Like every working adult, I suppose, I live in quest of the perfect group of days. Days filled with a reasonable amount of work, un-rushed time for exercise and prayer, and leftover time for extracurriculars (in my case, gardening, reading, and hanging out with my kids). This, of course, is the promise of every summer (exhibited in beer commercials). This, of course, is what escapes me every summer, mostly because I dedicate a cluster of days to recreational extracurriculars (primarily, vacations) , thereby forcing me to jam my remaining days with work. But behold, I think I see a stretch of such days looming before me. I have zero (count em, zero) commitments over the next three weekends and, although I have a huge pile of work at the office to attack, I don’t perceive that I will have to spend more than, say, 45 hours at the office every week to handle it (50 at the most). It’s a good feeling.
Yes, TDE reader, I hear your objection to the last blurg: it was too wordy. I could’ve merely said, “Summer vacations make the rest of my summer hectic, but things are looking up.” But that wouldn’t have been entirely accurate, plus it’s helpful to break down what exactly is happening to create a life that doesn’t feel like it’s worth living, which is exactly how I feel when I’m scurried from one activity to another, like a silver ball in a pinball machine.
I once did a stay-cation of sorts. I signed out of the office for the week like an ordinary vacation. I then proceeded to show up at the office every day like normal, but when someone bothered me for X, Y, or Z, I politely informed them I wasn’t there. Yes, yes: the other attorneys at the office and staff recognized the eccentricity of it without any offense, but I really did keep my distractions to a minimum and left by noon, leaving me to do whatever the rest of the day, which often brought me mozing back to the office in the evening to help a client with a time-sensitive matter, but becasue I was relaxed, without any stress. It was a splendid week. I probably ended up working about 30 hours that week, which led me to believe 30 hours is the perfect work week for a middle-aged man.
Random Blurb from the Notebooks: Virtue and wisdom, after all, are the opposites of arrogance and ignorance. Just as ignorance results in arrogance because a person is totally unaware of his lack of understanding, wisdom results in virtue because the wise person sees his inadequate understanding and thereby attains humility—the first of the virtues.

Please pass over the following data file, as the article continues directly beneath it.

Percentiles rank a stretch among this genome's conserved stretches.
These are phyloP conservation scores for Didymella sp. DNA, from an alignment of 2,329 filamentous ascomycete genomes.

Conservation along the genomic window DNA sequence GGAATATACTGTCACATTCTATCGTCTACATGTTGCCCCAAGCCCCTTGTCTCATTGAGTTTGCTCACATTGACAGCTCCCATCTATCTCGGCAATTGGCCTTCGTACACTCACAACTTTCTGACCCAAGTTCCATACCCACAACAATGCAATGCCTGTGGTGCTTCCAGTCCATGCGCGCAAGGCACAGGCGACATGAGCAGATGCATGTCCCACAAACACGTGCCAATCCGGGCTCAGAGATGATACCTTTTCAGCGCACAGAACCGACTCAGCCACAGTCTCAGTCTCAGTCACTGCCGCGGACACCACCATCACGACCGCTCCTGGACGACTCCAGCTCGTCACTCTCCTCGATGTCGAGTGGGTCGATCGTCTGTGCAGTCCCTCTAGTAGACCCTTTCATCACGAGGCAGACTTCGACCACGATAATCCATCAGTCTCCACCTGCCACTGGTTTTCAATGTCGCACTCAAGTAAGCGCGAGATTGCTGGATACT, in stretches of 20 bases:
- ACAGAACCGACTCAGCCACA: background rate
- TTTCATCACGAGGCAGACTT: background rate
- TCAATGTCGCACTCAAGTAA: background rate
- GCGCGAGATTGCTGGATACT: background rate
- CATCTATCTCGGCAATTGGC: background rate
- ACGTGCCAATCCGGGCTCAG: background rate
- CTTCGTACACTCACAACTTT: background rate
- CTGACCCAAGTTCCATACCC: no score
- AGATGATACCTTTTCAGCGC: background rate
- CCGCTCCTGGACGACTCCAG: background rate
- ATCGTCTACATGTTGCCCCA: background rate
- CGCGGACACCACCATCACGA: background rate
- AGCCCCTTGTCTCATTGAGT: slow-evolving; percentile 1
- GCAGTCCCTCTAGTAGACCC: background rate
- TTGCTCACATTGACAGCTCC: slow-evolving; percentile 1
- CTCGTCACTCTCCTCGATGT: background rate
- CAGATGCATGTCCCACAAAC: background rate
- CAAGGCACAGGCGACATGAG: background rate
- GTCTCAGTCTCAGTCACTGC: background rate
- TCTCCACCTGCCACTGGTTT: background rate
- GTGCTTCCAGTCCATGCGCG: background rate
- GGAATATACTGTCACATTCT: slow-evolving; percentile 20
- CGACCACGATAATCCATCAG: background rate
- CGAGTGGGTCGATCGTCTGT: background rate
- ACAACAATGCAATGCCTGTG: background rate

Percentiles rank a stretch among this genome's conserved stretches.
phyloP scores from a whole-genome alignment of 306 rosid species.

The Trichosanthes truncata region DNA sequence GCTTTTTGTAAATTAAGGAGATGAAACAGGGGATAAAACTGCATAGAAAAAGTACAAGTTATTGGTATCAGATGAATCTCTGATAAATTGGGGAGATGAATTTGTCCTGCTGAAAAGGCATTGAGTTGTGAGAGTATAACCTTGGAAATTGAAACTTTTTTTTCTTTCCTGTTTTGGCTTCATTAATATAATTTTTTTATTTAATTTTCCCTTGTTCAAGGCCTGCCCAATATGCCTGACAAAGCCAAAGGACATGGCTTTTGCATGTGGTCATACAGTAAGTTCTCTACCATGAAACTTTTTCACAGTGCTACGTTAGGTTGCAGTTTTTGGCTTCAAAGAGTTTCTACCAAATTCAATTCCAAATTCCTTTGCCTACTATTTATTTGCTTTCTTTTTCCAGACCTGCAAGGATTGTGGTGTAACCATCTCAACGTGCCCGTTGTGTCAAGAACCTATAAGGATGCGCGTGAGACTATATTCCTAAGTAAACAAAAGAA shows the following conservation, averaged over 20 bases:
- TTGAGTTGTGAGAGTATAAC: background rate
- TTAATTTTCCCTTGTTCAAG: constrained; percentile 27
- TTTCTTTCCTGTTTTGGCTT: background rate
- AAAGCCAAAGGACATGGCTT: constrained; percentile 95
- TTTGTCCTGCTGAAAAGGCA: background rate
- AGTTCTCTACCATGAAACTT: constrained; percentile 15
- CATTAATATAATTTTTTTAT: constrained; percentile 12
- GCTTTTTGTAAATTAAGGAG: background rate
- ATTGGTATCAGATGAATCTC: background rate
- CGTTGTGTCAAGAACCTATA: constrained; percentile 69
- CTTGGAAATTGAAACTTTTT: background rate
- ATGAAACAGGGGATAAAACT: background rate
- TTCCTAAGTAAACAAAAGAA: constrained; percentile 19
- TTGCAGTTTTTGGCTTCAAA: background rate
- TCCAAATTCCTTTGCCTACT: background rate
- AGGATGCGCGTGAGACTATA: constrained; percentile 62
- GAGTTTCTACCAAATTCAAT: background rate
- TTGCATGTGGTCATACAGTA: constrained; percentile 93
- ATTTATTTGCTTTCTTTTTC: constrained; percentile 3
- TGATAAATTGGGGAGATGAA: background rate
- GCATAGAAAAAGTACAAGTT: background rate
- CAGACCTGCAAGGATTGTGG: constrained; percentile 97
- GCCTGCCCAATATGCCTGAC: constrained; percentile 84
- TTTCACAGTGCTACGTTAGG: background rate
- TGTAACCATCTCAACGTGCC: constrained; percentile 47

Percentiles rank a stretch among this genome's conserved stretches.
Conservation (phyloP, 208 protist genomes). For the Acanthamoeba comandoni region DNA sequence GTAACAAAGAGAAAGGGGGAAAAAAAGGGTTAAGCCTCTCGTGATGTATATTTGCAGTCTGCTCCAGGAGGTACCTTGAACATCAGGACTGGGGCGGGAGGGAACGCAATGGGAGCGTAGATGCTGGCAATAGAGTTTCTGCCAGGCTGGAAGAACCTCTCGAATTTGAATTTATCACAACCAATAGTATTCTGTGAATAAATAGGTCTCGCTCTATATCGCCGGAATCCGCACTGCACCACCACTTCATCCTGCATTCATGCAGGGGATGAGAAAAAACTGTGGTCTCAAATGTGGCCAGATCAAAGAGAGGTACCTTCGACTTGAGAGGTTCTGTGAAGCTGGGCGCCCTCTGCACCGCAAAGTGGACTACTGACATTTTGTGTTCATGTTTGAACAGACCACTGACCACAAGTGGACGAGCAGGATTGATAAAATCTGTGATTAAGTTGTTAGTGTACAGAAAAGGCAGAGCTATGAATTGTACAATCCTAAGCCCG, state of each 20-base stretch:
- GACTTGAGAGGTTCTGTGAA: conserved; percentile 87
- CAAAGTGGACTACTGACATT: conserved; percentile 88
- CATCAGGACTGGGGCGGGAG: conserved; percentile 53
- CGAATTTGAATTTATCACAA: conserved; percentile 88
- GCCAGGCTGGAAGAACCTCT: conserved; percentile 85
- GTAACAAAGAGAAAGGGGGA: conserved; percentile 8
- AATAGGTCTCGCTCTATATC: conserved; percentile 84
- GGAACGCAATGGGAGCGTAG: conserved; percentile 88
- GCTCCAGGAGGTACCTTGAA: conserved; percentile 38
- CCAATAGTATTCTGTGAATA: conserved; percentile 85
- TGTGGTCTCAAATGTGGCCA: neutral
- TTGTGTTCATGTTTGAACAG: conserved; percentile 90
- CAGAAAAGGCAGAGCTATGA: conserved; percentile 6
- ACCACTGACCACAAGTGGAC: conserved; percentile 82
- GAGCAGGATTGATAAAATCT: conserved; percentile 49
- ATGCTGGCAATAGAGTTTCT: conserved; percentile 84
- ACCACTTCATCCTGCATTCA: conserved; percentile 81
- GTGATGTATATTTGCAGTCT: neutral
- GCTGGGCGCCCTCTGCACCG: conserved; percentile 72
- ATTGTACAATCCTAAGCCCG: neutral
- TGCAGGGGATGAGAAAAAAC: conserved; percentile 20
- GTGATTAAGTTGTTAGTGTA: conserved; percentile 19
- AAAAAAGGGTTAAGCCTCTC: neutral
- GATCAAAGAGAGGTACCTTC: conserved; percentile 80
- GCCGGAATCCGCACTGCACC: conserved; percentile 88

Ah, okay, I think I can accept it now: “Death Penalty Still Permissible For People Who Drive Slowly In The Left Lane, Pope Francis Clarifies.”
The decision has angered some conservative Catholics, who favor applying the death penalty in wider circumstances. “What about that guy who brings his guitar to a party and totally ruins everyone’s good time?” one traditional Catholic asked. “Or those people who insist on making small talk while in line at the grocery store?”
It is unknown whether Pope Francis will also call for the death penalty for people who wake the whole neighborhood up mowing their lawns at 8 a.m. on a Saturday morning, but sources close to the Pontiff state he’s leaning toward the affirmative.
Those who don’t use their turn signal because they don’t have a free hand.
Those who drive down the street at 15 mph.
Those who clearly get to the intersection first but wave you through (stemming from, I’m guessing, misguided sense of kindness).
You have to pay to subscribe to read the entire article, so I searched for similar pieces. This article appears to “flush out” the same information: Does Alcohol Really ‘Clean’ the Brain? It has quite a bit of egghead science in it, but it basically boils down to the same old story: Moderate alcohol is good for you; excess alcohol is bad for you.
Which, of course, is something any desert monk at Scetis in the fifth century could’ve told you.
My reference to Scetis prompted me to Google it. I was surprised to learn that those monasteries are apparently still in use: “Scetis, now called Wadi El Natrun, is best known today because its ancient monasteries remain in use, unlike Nitria and Kellia which have only archaeological remains.” Wikipedia.
Just this today: video of the produce site, as of Monday evening. The perimeters are buried (except the short east end, but that will hopefully be easy, if another load is strategically dumped by the wood chip guys). We now start burying individual beds and rows.
Happy August. My youngest son (Max, of “MAXimum Greens”) turns 15. Time marches on.
Leftists want to change the Texas capital’s name because Stephen Austin thought freed blacks would become vagabonds. American Thinker breaks it down: “The proposal is loathesome [sic], another Taliban-like bid to erase history and leave citizens adrift, lost, and best of all, easier to manipulate in the aftermath by demagogues, presumably leftist demagogues intent on building a New Texas Man. Worse still, such a move would excite leftists elsewhere. St. Francis really had a thing about converting Muslims to Christianity, to “save their souls,” so will San Francisco lose its name next?”
Paint me cutting edge: “Is America’s birth rate about to start booming?” The piece is interesting, merely because the premise reverses every public opinion piece since Malthus, but it presents no compelling case that it’s really going to start happening.
Jimmy Fallon: “Alex Trebek is hinting that he might retire from ‘Jeopardy!’ in 2020. When asked what he’ll do in retirement, Trebek said, ‘What is start drinking at noon?'”
Seth Meyers: “MTV has announced it’s working on a new reality show with Lindsay Lohan. Well, she’s been working on it for years — MTV just decided to start filming it.”
Great idea: “Justice also requires that all of those in Church leadership who knew of the former cardinal’s alleged crimes and sexual misconduct and did nothing be held accountable for their refusal to act thereby enabling others to be hurt.” Bishop Michael Olson. Man, that’d clear things out. There’d be no one left to give us footnotes 351 and other gateways to normalizing gay marriage.